- Padres manager Bud Black says had at least some interest in veteran pitcher Roy Oswalt before Oswalt signed with the Rockies, reports MLB.com's Corey Brock (on Twitter). Oswalt has struggled through four starts for Colorado this season.
- The difference between Xander Bogaerts and Derek Jeter mirrors the differences between the Red Sox and Yankees franchises in general, Joel Sherman of the New York Post writes. Bogaerts, a dynamic young player, allowed the Sox to ship off Jose Iglesias (and three young players) in order to get Jake Peavy. Meanwhile, Jeter is declining and injury-prone. And more broadly, Sherman says, the Sox appear to have a well-stocked roster in place not only for 2013, but also for next year, whereas the Yankees' will feature a number of albatross contracts.
Recent Mariners callup Taijuan Walker's skin color is important for the future of baseball, as just 2.3 percent of the 648 pitchers who have thrown in the majors this year are American-born black players, Jeff Passan of Yahoo Sports writes. The rise of Walker, whose father is black and mother is half-Mexican, half-white; and the Rays' Chris Archer, who was born to a black father and white mother, "represents what the league desperately hopes is a trend and not an anomaly," Passan says. On to more Saturday night major league links:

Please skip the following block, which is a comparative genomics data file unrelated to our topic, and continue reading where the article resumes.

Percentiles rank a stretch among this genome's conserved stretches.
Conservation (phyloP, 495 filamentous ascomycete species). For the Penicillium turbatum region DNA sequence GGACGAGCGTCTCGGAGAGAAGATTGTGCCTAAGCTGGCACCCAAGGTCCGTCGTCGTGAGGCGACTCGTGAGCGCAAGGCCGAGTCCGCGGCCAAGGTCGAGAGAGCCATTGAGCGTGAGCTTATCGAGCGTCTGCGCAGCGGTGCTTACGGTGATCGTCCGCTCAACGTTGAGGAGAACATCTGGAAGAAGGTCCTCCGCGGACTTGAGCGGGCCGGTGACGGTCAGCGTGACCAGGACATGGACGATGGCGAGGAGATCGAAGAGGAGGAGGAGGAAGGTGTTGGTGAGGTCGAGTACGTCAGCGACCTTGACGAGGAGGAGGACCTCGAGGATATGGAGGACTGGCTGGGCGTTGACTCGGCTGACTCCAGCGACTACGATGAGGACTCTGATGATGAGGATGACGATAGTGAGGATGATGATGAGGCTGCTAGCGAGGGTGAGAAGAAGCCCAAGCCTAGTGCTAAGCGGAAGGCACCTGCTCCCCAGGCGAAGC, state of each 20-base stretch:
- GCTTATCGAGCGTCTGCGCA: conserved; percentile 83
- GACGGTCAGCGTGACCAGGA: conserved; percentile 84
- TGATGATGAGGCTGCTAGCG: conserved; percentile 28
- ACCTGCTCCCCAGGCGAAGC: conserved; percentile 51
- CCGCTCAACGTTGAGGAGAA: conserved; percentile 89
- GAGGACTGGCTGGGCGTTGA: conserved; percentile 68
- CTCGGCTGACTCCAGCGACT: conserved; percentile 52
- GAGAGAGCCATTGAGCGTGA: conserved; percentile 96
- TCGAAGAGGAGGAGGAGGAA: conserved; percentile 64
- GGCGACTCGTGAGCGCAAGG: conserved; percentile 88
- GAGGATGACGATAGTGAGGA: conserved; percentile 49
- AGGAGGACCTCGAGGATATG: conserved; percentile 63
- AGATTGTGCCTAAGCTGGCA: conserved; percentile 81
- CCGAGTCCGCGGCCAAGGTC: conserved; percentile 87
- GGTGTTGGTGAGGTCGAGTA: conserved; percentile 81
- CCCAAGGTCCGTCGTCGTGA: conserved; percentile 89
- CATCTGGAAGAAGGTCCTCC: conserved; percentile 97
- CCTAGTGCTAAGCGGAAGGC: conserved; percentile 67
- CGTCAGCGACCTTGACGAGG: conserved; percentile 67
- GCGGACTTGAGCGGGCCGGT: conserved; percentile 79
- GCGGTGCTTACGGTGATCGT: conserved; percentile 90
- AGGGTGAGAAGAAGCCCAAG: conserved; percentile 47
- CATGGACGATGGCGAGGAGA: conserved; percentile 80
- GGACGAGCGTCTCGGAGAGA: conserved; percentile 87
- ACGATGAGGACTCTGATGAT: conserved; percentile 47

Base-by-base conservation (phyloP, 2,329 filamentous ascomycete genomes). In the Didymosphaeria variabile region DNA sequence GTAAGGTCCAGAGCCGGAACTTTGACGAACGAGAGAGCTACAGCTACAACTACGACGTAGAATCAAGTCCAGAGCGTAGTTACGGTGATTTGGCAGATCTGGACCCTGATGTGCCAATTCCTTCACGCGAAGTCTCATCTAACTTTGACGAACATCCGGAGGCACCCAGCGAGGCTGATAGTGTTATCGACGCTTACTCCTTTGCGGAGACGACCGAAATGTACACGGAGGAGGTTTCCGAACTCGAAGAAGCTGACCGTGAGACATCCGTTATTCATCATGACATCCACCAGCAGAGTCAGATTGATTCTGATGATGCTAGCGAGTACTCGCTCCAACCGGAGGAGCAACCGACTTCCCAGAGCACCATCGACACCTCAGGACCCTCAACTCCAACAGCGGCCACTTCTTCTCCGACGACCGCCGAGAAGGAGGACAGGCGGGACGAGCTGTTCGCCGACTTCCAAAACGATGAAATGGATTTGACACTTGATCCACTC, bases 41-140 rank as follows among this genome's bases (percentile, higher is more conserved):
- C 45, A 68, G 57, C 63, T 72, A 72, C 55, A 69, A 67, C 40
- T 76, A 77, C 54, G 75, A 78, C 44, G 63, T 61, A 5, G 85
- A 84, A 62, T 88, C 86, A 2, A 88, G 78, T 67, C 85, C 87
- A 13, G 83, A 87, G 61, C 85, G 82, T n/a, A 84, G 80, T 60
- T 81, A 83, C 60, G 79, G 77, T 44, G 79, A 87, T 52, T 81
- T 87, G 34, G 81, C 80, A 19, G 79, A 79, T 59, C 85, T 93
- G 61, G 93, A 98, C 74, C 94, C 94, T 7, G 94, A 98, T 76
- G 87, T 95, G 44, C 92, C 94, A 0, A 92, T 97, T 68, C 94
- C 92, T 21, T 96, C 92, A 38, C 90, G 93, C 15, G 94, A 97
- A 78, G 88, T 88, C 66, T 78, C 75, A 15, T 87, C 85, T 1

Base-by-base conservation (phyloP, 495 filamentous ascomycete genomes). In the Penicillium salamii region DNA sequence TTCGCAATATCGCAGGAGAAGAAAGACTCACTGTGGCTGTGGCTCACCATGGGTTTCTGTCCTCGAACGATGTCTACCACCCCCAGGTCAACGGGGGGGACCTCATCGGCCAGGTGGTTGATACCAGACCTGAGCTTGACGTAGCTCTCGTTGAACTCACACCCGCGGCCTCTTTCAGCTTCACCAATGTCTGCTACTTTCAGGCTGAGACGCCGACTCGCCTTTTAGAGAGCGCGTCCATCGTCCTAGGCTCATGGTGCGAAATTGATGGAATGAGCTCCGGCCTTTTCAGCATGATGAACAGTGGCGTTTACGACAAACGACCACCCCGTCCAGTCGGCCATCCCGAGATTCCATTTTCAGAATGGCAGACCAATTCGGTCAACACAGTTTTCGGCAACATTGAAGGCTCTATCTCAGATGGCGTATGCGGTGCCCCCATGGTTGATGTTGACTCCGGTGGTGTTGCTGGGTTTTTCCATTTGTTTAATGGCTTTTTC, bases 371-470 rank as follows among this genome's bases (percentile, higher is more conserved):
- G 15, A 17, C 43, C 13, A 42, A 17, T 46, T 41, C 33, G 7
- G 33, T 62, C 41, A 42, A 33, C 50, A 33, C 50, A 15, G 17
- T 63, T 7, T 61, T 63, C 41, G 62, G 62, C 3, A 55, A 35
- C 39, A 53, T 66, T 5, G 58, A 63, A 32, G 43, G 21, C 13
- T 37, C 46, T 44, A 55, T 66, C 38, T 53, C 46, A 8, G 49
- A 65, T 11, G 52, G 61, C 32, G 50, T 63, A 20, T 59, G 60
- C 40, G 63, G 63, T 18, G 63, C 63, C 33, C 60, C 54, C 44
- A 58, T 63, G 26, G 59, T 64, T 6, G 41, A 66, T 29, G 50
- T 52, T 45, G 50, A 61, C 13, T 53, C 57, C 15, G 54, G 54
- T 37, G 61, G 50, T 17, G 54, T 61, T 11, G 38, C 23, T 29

- Over the last two seasons, National League starters acquired by the Rangers have failed to succeed in the AL West, tweets Evan Grant of the Dallas Morning News, posting a collective 4.72 ERA, 1.38 WHIP, and 1.37 HR/9. Though Grant rightly acknowledges that the sample is far too small to be conclusive, it is certainly true that both of the team's major trade-deadline acquisitions -- Ryan Dempster (2012) and Matt Garza (2013) -- have put up pedestrian numbers for Texas.
- Rangers left-hander Matt Harrison will have surgery to repair thoracic outlet syndrome in his right shoulder on Monday, Grant reports. Harrison had the same procedure, in which a rib is removed, on his throwing shoulder in 2009. “Since I’m already shut down with the back issues for the year, I might as well get it taken care of,” Harrison commented. Rangers GM Jon Daniels says he believes Harrison will be ready for 2014 spring training, Anthony Andro of Fox Sports Southwest tweets.
- Blue Jays assistant GM Andrew Tinnish and scout Danny Evans were in Japan in August to scout Masahiro Tanaka, Bob Elliott of the Toronto Sun reports via Twitter. Clubs connected to Tanaka so far include the Twins, Giants and Yankees.
To round out the evening, here are a few links ...